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U.S. Securities and Exchange Commission

U.S. SECURITIES AND EXCHANGE COMMISSION

Litigation Release No. 20200 / July 18, 2007

Securities and Exchange Commission v. Global Finance & Investments, Inc., Charles R. Davis, Lucre Fund, LLC, JTA Enterprises, William H. Clark, Level Par Investments, LLC, Kelly G. Rogers, Sterling Meridian LLC, Ronald J. Linn Glenn Maske and William F. Dippolito, Defendants, and USAssets & Funding Corp., Nevada Sentry Service Corp., Wells Ventures LLC, Triquestra Management Corp., and CMR Mngt. Group, LLC, Relief Defendants. Civil Action No. 4:07cv346, (United States District Court; Eastern District of Texas; Sherman Division)

SEC Sues Promoters of High Yield Investment Programs For Fraud and Seeks Appointment of a Receiver on Behalf of Investors

On July 18, 2007, the Securities and Exchange Commission ("Commission") filed a civil injunctive action in United States District Court in Sherman, Texas against Global Finance & Investments, Inc., ("Global Finance"), Charles R. Davis ("Davis"), Lucre Fund, LLC ("Lucre Fund"), JTA Enterprises, Inc. ("JTA Enterprises"), William H. Clark ("Clark"), Level Par Investments, LLC ("Level Par"), Kelly G. Rogers ("Rogers"), Sterling Meridian LLC ("Sterling Meridian"), Ronald J. Linn ("Linn"), Glenn Maske ("Maske") and William F. Dippolito ("Dippolito"). In its complaint, the Commission alleges that the defendants engaged in fraudulent conduct in connection with three related "high-yield investment" securities offerings. Between September 2005 and April 2006, Davis through his Atlanta-based company, Global Finance, raised a total of $9.9 million from over 100 investors located throughout the United States. As part of Davis's offering, two of his facilitators, Clark and Rogers, conducted separate fraudulent offerings and forwarded the proceeds of their offerings to Davis.

According to the complaint, Davis falsely represented that Global Finance's investment program would earn returns ranging from 25 percent per month to 90 percent per week. Davis also claimed that the funds were safe because they would be deposited into an escrow account maintained by Dippolito, an attorney. Based on Davis's claims, Global Finance received a total of $9.9 million from Clark ($4 million), Rogers ($4.7 million) and another investor ($1.2 million). The Commission also alleges that JTA Enterprises and Lucre Fund, which are controlled by Clark (Denville, New Jersey), received investment proceeds from at least 65 investors raised by Linn and Maske through their entity, Sterling Meridian (Yorba Linda, California); Linn and Maske told the investors that they had access to legitimate high yield investments paying monthly returns of 18 to 20 percent.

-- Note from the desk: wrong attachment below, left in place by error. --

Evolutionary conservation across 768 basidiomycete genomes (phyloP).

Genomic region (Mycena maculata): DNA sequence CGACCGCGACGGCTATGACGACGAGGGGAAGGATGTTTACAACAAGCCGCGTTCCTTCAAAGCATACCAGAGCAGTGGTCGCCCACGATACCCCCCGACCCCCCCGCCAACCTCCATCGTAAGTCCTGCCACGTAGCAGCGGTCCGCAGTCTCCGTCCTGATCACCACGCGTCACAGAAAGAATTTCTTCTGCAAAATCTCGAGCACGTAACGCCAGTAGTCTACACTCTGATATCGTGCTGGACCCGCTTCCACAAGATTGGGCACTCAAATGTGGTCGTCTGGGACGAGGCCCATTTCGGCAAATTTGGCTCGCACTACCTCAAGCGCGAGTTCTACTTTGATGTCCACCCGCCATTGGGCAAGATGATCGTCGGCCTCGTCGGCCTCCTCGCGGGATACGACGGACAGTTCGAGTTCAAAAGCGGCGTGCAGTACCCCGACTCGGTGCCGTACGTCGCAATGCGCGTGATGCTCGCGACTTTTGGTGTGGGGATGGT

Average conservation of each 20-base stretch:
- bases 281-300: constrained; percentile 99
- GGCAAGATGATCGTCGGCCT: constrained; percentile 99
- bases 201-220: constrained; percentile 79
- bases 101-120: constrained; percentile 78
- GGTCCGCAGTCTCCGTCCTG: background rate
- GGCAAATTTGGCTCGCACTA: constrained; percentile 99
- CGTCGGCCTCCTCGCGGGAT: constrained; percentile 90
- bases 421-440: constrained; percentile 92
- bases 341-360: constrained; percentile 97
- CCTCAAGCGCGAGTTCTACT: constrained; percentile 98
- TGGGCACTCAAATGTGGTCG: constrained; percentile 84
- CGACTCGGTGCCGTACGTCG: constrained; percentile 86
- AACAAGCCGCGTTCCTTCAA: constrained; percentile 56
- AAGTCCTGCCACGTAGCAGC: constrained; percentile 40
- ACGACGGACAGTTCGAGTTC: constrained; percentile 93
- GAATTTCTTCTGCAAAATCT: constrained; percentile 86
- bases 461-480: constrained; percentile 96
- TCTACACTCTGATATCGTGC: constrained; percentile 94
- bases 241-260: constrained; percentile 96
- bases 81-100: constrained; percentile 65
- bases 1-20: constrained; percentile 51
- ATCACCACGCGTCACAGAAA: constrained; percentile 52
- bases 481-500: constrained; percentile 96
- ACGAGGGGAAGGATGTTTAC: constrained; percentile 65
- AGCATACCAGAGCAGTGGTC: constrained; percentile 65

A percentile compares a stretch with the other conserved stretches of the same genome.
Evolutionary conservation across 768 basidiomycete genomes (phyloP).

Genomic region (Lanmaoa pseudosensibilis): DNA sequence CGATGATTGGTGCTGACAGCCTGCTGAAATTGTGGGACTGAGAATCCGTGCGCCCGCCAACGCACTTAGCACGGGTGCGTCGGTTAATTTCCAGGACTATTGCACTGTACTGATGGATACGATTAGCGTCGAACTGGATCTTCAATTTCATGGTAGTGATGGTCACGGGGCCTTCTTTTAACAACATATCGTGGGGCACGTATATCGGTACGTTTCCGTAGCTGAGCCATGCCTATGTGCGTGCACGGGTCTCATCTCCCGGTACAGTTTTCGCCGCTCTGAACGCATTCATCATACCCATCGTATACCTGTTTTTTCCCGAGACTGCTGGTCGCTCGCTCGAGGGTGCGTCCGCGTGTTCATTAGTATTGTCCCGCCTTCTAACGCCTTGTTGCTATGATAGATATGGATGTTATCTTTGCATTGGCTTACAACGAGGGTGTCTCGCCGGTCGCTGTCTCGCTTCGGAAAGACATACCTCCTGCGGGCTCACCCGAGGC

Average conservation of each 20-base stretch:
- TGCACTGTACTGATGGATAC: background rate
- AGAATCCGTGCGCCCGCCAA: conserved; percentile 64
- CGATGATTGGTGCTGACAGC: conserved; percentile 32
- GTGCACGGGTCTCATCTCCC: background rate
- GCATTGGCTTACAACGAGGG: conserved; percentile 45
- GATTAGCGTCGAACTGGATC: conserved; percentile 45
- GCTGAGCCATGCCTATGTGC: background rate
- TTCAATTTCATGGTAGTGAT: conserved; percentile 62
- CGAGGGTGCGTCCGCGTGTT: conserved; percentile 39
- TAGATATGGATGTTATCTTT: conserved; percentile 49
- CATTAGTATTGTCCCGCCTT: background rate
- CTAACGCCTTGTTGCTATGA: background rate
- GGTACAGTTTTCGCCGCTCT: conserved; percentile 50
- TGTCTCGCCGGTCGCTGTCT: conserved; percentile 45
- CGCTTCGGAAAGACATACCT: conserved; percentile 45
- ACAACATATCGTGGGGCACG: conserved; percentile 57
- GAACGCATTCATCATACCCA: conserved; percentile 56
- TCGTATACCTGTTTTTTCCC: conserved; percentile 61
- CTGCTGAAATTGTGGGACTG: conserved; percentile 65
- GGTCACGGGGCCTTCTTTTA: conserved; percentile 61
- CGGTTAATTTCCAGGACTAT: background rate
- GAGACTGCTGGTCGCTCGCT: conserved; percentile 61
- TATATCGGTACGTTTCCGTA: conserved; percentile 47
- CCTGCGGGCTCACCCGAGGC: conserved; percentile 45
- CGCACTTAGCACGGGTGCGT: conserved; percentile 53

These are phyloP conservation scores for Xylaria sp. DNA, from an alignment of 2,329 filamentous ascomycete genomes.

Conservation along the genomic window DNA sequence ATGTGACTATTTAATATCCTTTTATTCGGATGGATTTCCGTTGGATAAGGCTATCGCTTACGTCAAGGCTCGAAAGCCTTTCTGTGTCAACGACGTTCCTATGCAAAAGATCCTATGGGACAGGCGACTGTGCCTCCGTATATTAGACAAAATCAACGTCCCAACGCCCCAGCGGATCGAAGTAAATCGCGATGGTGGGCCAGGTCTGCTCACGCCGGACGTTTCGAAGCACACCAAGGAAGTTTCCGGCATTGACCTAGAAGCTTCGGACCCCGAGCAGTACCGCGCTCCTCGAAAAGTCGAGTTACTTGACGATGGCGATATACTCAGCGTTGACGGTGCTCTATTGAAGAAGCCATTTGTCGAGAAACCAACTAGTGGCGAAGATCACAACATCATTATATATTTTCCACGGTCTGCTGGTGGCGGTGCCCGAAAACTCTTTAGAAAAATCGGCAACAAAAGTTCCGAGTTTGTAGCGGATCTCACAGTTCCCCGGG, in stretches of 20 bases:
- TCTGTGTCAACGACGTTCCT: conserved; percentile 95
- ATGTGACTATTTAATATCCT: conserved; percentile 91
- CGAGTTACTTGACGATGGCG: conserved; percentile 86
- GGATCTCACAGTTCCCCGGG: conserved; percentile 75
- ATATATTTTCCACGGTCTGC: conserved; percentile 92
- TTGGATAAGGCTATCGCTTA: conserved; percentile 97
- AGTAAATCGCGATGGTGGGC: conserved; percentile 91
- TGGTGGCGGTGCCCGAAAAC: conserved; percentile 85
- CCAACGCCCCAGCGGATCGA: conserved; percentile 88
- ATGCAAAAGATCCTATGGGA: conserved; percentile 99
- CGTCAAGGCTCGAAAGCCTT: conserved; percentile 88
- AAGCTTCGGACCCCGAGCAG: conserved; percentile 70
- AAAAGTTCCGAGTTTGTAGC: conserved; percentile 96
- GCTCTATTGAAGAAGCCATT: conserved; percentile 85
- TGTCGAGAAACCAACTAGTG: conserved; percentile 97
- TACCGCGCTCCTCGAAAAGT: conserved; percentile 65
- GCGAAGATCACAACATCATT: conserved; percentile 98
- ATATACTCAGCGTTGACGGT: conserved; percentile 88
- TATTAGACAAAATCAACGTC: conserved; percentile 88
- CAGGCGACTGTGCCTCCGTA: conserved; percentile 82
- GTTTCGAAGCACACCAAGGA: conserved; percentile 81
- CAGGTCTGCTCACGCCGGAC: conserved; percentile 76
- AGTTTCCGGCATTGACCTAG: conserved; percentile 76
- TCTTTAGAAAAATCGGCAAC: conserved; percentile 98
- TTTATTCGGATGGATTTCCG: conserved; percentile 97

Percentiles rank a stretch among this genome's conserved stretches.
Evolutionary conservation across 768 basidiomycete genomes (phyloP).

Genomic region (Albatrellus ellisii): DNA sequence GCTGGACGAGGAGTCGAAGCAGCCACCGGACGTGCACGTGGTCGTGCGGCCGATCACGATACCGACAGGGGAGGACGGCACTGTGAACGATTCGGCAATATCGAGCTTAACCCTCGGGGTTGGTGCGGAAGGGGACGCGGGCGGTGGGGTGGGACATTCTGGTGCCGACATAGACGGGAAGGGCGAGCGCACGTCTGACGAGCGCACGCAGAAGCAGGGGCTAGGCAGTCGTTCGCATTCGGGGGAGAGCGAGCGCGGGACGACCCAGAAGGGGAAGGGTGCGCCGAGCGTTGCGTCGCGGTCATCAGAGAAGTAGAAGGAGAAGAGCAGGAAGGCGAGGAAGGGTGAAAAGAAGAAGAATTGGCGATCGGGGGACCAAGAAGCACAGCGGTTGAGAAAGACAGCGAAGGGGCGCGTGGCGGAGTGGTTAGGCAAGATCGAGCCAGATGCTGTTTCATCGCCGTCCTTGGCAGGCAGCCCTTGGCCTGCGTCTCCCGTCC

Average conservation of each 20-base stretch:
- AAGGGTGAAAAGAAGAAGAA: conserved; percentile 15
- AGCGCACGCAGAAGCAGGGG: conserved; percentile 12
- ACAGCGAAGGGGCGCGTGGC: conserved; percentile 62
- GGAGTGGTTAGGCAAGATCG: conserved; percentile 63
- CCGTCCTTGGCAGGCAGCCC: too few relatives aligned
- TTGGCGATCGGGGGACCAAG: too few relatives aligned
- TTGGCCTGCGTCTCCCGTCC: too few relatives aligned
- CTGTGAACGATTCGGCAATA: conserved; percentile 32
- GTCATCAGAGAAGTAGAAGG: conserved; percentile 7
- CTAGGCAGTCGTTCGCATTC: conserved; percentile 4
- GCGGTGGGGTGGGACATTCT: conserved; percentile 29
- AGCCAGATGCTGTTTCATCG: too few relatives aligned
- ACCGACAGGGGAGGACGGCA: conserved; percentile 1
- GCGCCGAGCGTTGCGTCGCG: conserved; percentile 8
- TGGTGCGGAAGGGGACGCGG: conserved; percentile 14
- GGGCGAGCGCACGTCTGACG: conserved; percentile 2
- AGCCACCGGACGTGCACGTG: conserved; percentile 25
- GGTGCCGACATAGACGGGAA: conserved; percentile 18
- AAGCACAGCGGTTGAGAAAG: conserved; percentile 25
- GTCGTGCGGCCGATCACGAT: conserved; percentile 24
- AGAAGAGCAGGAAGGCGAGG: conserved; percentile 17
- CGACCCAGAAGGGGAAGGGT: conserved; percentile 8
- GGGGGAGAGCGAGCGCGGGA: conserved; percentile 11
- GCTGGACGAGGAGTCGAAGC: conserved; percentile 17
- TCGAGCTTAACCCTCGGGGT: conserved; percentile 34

The complaint also alleges that Rogers, through Level Par (Frisco, Texas), solicited 35 investors by representing that his investment, purportedly involving the trading of bank debentures, was totally secure and paid weekly returns of 25 percent. According to the Commission's complaint, the investment programs were shams and the investors' funds were used for purposes other than "investments," including the personal use of the promoters.

Finally, the Commission alleges that Dippolito, a Tacoma, Washington lawyer, acting as escrow agent and using the title "paymaster," promised he would secure the funds until Davis notified him that Global Finance would purchase an investment. Instead, Dippolito disbursed the funds to persons he knew were prior investors, for which he received a percentage-based fee.

The Commission also names in its complaint, as relief defendants, USAssets & Funding Corp. (Littleton, Colorado), Nevada Sentry Service Corp. (Milwaukee, Wisconsin), Wells Ventures LLC (Tucson, Arizona), Triquestra Management Corp. (Dallas, Texas) and CMR Mngt. Group, LLC (West Trenton, New Jersey).

The Commission alleges in its complaint that defendants Global Finance, Davis, JTA Enterprises, Lucre Fund, Clark, Level Par, Rogers, Sterling Meridian, Linn and Maske each violated Sections 5(a), 5(c) and 17(a) of the Securities Act of 1933, and Section 10(b) of the Securities Exchange Act of 1934 and Rule 10b-5 thereunder. The Commission also alleges that Dippolito aided and abetted Davis's violations of Section 10(b) of the Exchange Act and Rule 10b-5 thereunder. The Commission further alleges that Clark, Linn and Maske violated Section 15(a) of the Exchange Act for acting as a securities broker without having been registered with the Commission.

The Commission is seeking against each of the defendants a permanent injunction and an accounting. The Commission is also seeking against each of the defendants, with the exception of Level Par, disgorgement plus prejudgment interest and a civil money penalty. Rogers consented to the entry of an injunction against him without admitting or denying the Commission's allegations. Rogers also agreed to pay disgorgement of $100,000 and a $50,000 civil penalty.

SEC Complaint in this matter

 

http://www.sec.gov/litigation/litreleases/2007/lr20200.htm

Modified: 07/19/2007